Late-afternoon sunlight pierced through the window, outlining with wintry severity the intricate patterns of the drawn lace curtain on the lifeless shine of the floor; outside, the drainpipes were dripping, melted snow from the roof sloshed and gurgled along the eaves; the shaft of light left Mother and the stranger in shadow, reaching only as far as the foot of the bed, where a small, poorly tied package lay; the unfamiliar little bundle, wrapped in brown paper and clumsily secured with string, must have belonged to the stranger, who wiped off his tears, straightened, then smiled and stood up, showing as much impudence as strength in this quick transition; his suit also seemed strange, like his coat on the rack outside, a lightweight, faded summer suit; he was very tall, his face pale and handsome, and both his suit and white shirt were wrinkled.

"Don't you recognize me?"
There was a red spot on his forehead, and one eye still had tears in it.
"No."
"You don't recognize him? Forgot him so quickly? But you must remember him, you couldn't possibly have forgotten him so fast."

A hitherto unfamiliar excitement made Mother's voice dry and choked, though I could sense she was trying to control herself; still, her voice sounded unnatural, as if she felt she had to play the role of mother, addressing herself to me, her son, as if controlling not so much her emotions, the joy at seeing the unexpected guest, but rather some powerful inner trembling, and the cause if this inner fear and trembling was unfamiliar to me; her eyes remained dry, tearless, and her face changed, which surprised me much more than their intimacy had, or the fact that I didn't recognize the man; a strikingly beautiful, red-haired woman was sitting in that bed, her cheeks flushed, her slightly trembling, nervous fingers playing with the strings of the bedjacket - she seemed to be choking herself with them - a woman who had been intent on keeping a secret from me but whose lovely green eyes, narrowing and fluttering, had just betrayed that she was completely defenceless in this painful and embarrassing situation; I had caught her in the act, found her out.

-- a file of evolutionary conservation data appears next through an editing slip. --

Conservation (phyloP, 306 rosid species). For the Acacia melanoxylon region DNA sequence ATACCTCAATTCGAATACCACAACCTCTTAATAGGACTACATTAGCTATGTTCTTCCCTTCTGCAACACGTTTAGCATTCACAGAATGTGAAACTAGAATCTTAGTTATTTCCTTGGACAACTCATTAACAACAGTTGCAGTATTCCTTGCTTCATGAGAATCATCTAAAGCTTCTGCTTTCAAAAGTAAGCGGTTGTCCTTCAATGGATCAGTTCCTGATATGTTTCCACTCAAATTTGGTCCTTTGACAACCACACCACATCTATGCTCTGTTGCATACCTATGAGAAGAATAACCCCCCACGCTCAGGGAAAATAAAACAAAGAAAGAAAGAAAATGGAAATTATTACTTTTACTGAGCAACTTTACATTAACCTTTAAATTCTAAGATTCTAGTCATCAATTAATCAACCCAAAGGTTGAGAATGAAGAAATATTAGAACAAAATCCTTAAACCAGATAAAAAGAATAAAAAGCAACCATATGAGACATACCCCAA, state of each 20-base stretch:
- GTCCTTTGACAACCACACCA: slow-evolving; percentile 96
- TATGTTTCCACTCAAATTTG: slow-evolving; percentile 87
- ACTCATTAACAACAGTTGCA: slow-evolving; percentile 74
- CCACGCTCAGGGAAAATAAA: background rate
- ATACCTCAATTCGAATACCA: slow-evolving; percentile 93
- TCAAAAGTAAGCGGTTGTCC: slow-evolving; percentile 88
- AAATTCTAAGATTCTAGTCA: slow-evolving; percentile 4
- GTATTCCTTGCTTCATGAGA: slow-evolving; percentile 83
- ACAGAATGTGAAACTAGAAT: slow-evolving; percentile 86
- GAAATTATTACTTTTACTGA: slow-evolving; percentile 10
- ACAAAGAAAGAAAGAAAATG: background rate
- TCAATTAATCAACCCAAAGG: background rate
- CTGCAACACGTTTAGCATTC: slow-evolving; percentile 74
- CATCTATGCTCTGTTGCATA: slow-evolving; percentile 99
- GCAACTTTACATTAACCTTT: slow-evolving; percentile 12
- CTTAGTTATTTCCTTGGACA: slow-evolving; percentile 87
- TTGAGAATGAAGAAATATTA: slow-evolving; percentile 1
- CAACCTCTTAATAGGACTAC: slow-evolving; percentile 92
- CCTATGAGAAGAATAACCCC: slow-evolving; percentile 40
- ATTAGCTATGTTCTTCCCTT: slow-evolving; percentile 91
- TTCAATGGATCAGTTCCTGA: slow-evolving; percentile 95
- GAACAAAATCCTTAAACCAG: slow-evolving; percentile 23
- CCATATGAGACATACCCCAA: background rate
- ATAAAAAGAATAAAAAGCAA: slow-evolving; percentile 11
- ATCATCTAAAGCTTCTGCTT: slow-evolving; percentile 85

"It's been five years, after all," the stranger said with a gentle laugh; his voice was pleasant, as was his way of laughing, as if he had a penchant for laughing at himself, for playing freely with his own feelings; he began walking toward me, and indeed became familiar; I recognized his easy, confident stride, his laugh, the candor of his blue eyes, and, most of all perhaps, the reassuring feeling of trust I could not help having in him.